Public wins information, banks win delay

A week after the Federal Reserve released information from 2007-10 naming the banks which used its “main emergency aid program” (the “discount window“) at the conclusion of two FOIA requests/litigation, the public continues to learn more about how the program worked:

  • March 31: The Associated Press reported that most of the emergency lending took place in September/October 2008, much of the lending was repaid the next day, and the high-water mark was around $110 billion. The AP explained that the Fed had admitted details of substantial lending in December 2010, but the agency had refused to identify which commercial banks had borrowed.
  • March 31: Fox Business used the newly-released data to flesh out its summary of borrowing at the discount window (and the other ten Fed-based “special lending facilities”), from Goldman Sachs Group Inc. and JPMorgan Chase & Co. to… Harley Davidson. (The Wall Street Journal also assembled a list of lending programs last winter; at the time, it reported the Fed was still holding $2.3 trillion in “assets.”)
  • March 31: Senator Bernie Sanders (I-VT) noted that JPMorgan Chase CEO Jamie Dimon was pulling double duty at one point during the crisis, borrowing $313 billion in April 2008 at the same time he was serving on the board of directors of the New York Fed. (Sanders also mentioned his amendment directing the Government Accountability Office to audit the Fed, a process slated to be made public in July.)
  • March 31: The New York Times connected some borrowing to bank failures, flagging substantial loans to Wachovia and Washington Mutual before they were subsumed into Wells Fargo and JPMorgan Chase, respectively.
  • March 31: Bloomberg juxtaposed JPMorgan Chase CEO Jamie Dimon’s statements downplaying the bank’s borrowing with details of its loans totaling “at least $5.9 billion… over six months during the height of the financial crisis.” (Dimon had said, “I think it will make it harder for people to use the discount window in the future” and “We never intend to use the discount window.”)
  • April 1: Bloomberg highlighted billions of dollars in loans in 2008-10 to Arab Banking Corp., which was partially-owned (29%) by the Libyan state at the time, which would increase its stake to 59% by December 2010. (This seems parallel to recent American-Libyan interactions, such as President Obama’s executive order #13566 (non-gov link) and a modification of sorts (h/t Rolling Stone.)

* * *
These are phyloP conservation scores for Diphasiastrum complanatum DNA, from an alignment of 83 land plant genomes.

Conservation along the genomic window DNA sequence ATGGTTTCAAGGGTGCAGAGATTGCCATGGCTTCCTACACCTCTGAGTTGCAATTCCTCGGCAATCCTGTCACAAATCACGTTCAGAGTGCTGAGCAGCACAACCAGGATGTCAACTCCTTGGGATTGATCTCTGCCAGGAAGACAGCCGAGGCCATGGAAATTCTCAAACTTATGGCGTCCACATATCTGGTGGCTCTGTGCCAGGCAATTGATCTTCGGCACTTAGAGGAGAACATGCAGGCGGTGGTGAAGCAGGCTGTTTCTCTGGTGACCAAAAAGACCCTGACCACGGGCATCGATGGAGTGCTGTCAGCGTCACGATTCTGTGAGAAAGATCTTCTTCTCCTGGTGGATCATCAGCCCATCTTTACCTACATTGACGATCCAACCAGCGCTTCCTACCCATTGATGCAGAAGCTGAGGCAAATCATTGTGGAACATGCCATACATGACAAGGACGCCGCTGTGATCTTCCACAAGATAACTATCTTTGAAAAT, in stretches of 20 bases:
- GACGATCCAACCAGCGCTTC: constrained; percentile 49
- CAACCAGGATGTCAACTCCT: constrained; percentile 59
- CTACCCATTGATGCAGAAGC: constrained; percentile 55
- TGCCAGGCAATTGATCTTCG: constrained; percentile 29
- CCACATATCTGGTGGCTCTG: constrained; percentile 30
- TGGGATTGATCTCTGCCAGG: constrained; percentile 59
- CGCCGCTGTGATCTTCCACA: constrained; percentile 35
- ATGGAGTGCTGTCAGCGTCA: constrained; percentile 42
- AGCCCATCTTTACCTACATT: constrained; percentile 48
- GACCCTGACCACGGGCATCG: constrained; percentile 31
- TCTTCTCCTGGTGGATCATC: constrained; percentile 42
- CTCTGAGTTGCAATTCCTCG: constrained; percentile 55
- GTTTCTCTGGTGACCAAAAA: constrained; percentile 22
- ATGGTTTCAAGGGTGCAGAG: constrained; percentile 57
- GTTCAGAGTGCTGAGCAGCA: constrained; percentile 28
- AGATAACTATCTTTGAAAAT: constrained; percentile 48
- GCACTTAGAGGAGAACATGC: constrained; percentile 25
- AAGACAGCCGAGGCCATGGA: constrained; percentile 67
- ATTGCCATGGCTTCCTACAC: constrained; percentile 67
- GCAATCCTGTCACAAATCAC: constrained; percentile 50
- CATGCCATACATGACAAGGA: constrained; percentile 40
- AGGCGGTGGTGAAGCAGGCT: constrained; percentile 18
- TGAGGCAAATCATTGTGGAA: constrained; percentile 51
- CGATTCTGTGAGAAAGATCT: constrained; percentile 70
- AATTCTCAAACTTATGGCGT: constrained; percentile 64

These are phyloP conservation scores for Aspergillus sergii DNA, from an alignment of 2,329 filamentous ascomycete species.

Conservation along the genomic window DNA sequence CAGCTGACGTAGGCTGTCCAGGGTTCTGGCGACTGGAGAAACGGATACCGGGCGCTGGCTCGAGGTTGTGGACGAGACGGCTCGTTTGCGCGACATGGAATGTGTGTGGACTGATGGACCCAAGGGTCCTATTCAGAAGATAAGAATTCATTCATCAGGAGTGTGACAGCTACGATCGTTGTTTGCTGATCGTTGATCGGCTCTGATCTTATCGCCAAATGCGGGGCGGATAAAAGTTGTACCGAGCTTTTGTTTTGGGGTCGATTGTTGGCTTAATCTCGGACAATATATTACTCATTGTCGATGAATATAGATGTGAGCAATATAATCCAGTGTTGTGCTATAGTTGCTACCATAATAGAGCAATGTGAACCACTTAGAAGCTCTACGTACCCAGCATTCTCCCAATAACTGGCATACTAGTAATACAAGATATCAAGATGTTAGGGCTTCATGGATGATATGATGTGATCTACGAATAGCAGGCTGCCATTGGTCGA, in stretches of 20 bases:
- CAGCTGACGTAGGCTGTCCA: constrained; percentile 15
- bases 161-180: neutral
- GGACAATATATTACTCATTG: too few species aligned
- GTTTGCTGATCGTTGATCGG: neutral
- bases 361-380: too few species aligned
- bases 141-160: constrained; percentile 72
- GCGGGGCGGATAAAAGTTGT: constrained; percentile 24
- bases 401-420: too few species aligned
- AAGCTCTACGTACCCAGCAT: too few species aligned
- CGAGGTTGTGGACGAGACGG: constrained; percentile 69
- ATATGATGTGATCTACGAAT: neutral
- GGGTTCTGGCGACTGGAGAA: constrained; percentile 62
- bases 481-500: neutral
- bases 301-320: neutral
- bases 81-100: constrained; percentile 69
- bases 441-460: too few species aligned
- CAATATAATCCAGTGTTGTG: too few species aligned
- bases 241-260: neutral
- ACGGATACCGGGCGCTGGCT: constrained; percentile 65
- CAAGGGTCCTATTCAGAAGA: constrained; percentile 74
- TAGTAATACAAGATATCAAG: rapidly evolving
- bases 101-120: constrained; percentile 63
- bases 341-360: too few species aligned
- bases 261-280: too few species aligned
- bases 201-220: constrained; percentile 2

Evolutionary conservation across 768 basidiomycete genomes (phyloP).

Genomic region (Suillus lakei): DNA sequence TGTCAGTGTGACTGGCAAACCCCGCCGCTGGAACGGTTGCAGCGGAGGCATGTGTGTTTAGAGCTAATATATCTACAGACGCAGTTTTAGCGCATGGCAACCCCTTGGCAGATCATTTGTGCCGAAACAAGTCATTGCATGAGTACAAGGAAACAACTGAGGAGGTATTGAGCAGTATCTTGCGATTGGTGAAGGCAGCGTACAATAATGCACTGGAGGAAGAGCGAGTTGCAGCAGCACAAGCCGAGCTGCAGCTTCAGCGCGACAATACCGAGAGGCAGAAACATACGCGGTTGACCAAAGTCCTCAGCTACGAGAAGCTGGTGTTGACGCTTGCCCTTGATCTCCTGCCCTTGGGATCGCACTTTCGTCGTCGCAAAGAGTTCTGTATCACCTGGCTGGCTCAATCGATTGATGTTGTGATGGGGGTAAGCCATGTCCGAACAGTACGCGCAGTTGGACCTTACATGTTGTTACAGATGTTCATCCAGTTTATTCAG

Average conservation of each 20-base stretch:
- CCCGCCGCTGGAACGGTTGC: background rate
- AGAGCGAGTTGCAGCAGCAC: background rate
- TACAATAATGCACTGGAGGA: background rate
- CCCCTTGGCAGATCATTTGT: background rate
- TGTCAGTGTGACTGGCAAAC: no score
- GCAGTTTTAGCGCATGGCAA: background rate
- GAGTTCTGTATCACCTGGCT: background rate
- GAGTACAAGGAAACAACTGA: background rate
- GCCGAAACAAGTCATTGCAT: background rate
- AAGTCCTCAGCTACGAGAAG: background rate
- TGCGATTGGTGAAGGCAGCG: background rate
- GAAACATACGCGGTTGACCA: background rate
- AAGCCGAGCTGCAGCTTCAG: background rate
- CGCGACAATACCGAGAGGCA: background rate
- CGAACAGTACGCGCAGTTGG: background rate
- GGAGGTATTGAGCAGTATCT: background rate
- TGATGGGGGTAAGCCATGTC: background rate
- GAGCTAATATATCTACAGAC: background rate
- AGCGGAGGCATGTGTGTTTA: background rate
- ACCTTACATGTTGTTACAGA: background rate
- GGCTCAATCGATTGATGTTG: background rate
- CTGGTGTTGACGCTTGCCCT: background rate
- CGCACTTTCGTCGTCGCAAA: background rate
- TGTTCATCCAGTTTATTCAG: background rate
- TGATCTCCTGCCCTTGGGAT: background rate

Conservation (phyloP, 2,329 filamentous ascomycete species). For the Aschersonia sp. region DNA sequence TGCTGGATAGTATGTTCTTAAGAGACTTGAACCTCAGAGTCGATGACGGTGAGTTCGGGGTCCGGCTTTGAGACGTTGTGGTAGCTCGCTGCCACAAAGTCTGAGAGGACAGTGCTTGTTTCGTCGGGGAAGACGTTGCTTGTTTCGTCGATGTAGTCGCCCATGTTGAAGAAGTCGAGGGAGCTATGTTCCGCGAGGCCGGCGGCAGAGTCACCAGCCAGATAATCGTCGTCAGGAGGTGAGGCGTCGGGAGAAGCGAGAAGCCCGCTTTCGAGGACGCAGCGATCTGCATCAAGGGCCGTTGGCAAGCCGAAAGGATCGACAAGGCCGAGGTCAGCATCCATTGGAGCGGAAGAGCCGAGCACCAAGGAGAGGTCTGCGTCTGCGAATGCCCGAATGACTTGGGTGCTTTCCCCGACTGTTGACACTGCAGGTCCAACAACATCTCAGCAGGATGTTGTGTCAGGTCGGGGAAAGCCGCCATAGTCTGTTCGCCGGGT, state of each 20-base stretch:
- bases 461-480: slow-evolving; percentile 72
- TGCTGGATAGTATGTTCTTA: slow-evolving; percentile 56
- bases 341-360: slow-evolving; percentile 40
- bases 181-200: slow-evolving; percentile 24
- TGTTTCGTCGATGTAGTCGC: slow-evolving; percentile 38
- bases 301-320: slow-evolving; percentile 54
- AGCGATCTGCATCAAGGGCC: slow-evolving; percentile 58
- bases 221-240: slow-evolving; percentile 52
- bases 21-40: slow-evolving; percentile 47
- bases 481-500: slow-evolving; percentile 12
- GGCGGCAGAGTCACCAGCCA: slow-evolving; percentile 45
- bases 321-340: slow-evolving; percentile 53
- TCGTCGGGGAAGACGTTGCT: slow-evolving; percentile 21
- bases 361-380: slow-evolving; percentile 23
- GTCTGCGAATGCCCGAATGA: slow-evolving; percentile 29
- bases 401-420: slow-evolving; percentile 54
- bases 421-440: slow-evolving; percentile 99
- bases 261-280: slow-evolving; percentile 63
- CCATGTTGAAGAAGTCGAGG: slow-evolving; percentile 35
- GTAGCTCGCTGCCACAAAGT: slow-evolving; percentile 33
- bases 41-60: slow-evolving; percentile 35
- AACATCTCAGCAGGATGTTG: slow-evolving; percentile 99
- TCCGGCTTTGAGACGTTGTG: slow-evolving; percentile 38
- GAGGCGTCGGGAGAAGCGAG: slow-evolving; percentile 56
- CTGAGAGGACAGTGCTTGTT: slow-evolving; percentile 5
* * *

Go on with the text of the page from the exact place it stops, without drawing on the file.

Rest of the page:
• April 2: The New York Times noted that much of the “discount window” borrowing involved foreign banks, and that U.S. financial officials were publicly quite chipper despite ominous increases in lending in mid-2007.
  • April 6: Bloomberg pointed out that when the Fed supported the largest foreign-bank beneficiary of the program, Dexia, it also supported American municipal financial authorities – though two Dexia subsidiaries have been named in a criminal antitrust case alleging bid-rigging by over a dozen financial firms, to the detriment of state and local governments.
  • However, Bloomberg also noted that generally, “the Fed won’t disclose the collateral it accepted, which would reveal the risks it took.” Though Bloomberg did catch the Fed making about $155 billion in loans in exchange for collateral nominally valued around $164 billion, much of dubious value, on September 29, 2008. (For a sense of the scale of the financial assistance, consider that a March 2009 Bloomberg article flagged the commitment (of $12.8 trillion at the time) as “approach[ing]” America’s 2008 GDP ($14.2 trillion), and a December 2010 CNN article described “a special loan program” as providing $9 trillion in “emergency overnight loans”)

The information – 894 PDF files, consisting of more than 29,000 pages – came to light after Bloomberg LP (parent of Bloomberg News) and News Corp. (parent of Fox News Network) had used FOIA to request records from the discount window and other emergency programs for April-May 2008 and August 2007-March 2010, respectively. The Fed rejected those requests, claiming the information deserved protection as confidential commercial/financial information under FOIA’s Exemption Four. However, federal courts repeatedly rejected the Fed’s arguments, and on March 21, 2011, the Supreme Court declined to grant certiorari to an appeal by a banking-industry consortium, the Clearing House Association LLC.

In this regard, the Supreme Court joined Congress, journalists, and transparency advocates in supporting an eventual sunset for confidentiality claims by banks. Banks had argued that the release of such information would “allow[] the public to observe [banks’] borrowing patterns during the recent financial crisis and draw inferences — whether justified or not — about their current financial conditions,” the Clearing House had claimed. And for almost a hundred years, the Fed had been able to keep such information secret. Even the 2010 Dodd-Frank financial regulation bill only mandated disclosure of discount-window loans made after its enactment on July 21, 2010. In fact, section 1103(b) (codified at 12 U.S.C. 248(s)) set the delay at eight full quarters later, giving borrowing banks two entire years of secrecy after the quarter in which borrowing occurred. (Bloomberg also noted that even Dodd-Frank only required disclosure of post-enactment discount-window information.)

Coincidentally, the FOIA request/litigation process ran its course in a little over two years, so one might say it was a wash. However, we would note that this litigation was quicker than usual, initiated by media entities that could afford to litigate, riding a wave of public curiosity about dramatic economic changes and secrets, and encountered only success at every judicial turn. Many FOIA requesters are not so lucky – and many similarly valuable elements of information are not as likely to reach the public.

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